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12:30 A.M. SATURDAY, APRIL 6, 1991
Somewhere over the Persian Gulf

Somewhere over the Persian Gulf, flying east into the darkness, we leave the story behind us. The past two days have been a mad rush, backwards, like a videotape in fast rewind. I felt like I was watching my month here in the Middle East flash by in reverse, and maybe I'm right back where I started.

Desert Storm postcard
A postcard from the PX.
There was the causeway from Dhahran to Bahrain--we literally flew across it! Instead of hours of delay at the customs station, it was a brief ten-minute flight from the recently opened Dhahran International Airport. Before that, a nostalgic stroll from the International Hotel across the street to the airport, through the parking lot where Rob Ade almost poked his eye out playing nerf football with me and Mike Haan.

I had said my goodbyes to Mike and Styke (or Styke-and-Mike, as they have come to be known) over a final buffet, my last hummus and tabbouleh for a while. We had spent the afternoon swimming and lounging around the pool. (The media pool is gone now, but the swimming pool has taken its place.) Because this is in Saudi Arabia, the men's hours begin at 1 p.m.; the women have it to themselves before that. Or almost to themselves; the CNN office on the third floor has a commanding view. Styke made up a sign for the window reading "HI, BABES," Mike set up the TV camera with the telephoto lens, I wired the picture into the large TV in the lounge area, and we sat back and watched one last CNN live shot from Saudi Arabia. I know it sounds juvenile, but we sure enjoyed it.

It was almost as enjoyable as the first hot bath I had taken in over three weeks. This came in the wee hours of Friday morning, after a hectic Thursday night. We had been out shopping till well past midnight, trying to beat the Sabbath deadline. The shopping district was mobbed with many other souvenir hunters, American G.I.s looking especially conspicuous in their civilian clothes. I snatched up whatever items I could find: a clock with Arabic numerals, cassette tapes of traditional music, another headdress, some brass toy tea sets, a baby dress for Becky.1 I passed up the Iraqi Saddam dollars--they were selling for $30 there in Dhahran.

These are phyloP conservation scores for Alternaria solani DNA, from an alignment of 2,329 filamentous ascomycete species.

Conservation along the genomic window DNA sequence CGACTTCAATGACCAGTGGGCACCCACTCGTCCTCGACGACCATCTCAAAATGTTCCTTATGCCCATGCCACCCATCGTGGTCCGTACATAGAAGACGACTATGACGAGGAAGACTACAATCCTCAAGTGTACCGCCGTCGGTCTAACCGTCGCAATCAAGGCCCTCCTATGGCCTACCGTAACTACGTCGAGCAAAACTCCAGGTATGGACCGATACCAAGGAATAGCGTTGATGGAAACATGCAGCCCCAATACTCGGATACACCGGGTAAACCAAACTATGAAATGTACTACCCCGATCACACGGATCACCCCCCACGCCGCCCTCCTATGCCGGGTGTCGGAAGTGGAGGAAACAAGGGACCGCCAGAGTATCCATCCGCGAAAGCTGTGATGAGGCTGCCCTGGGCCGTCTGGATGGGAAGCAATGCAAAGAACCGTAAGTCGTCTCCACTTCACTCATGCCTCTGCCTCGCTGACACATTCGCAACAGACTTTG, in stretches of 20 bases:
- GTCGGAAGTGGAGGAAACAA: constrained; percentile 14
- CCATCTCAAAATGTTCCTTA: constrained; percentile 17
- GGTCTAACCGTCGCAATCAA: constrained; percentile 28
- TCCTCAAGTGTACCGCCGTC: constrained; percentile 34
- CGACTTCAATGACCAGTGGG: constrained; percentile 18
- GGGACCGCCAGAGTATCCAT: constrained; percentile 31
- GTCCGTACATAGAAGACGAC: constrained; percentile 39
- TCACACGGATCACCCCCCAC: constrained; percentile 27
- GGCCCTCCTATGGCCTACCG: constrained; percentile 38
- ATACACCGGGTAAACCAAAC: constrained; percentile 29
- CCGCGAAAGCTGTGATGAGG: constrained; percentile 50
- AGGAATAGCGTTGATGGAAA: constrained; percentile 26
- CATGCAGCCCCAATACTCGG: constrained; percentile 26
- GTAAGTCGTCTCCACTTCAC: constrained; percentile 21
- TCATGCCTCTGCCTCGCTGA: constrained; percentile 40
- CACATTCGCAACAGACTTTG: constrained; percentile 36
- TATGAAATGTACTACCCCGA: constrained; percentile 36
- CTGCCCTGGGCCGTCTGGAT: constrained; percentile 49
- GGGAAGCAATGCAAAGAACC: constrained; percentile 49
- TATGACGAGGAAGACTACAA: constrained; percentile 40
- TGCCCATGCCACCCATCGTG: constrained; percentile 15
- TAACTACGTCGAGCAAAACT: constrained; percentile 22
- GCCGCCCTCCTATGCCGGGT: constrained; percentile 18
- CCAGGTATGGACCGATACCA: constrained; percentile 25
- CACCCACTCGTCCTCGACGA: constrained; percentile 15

Kuwait Freedom bumper sticker
A bumper sticker with the flag of Kuwait:
25 February 1991
Kuwait Freedom
There was a good reason for this mad spree. When I had arrived in Dhahran Thursday evening, I had learned that I was leaving in only 24 hours, a full day ahead of what I thought had been scheduled. But I didn't really mind since I was already in overdrive from the trip down out of Kuwait. I drove the stretch from the border, a four-hour drive that I did in three. Kilometers are much like foreign currency; you tend to spend them with no concept of their relative value. On a dark, empty freeway you just settle into a comfortable speed, and mine happened to be 160 kph. In an air-conditioned sedan there is a certain Zen to cruising like that; even the soft chime of the speedometer alarm adds to the meditative state, urging you on while reminding you you're exceeding the 120 kph speed limit. I did a little mental arithmetic as I drove, and the results were surprising; the legal limit was 70 mph, and I was doing well over ninety. The fastest I had ever driven, but just the same it didn't feel dangerous at all--except when we came up on military flatbed trucks with no tail lights hauling Abrams tanks. Like Saddam's army, we wouldn't stand much of a chance against one of those.

But we made up a little of the six hours we had lost on the other side of the Saudi-Kuwaiti border. There we had barely scraped our way through a traffic jam that could never be duplicated outside a Muslim country. Things were going well on our drive, up until the last mile before the customs checkpoint. The flyaway satellite engineer Bill Howard was driving, and Tokyo sound tech Bill Albers was keeping him company with nonstop chatter. I was dozing with my Walkman on2 in the back seat. When I woke up the two lanes of traffic on the freshly repaired freeway were slowing to a crawl. Like any normal zahahfi Amerikahn, we eased out of the traffic and began passing cars to the left, making for our rightful place at the head of the line. Of course others had the same high opinion of themselves, so soon we were three stalled lanes instead of two. So we started a fourth lane, and even a fifth. Then we began encroaching into the single lane of northbound traffic. But it was to no avail, because eventually we all would have to pass two abreast into the Saudi border crossing gate. A thousand yards short of this funnel, we ground to a halt, and there we sat. For six hours.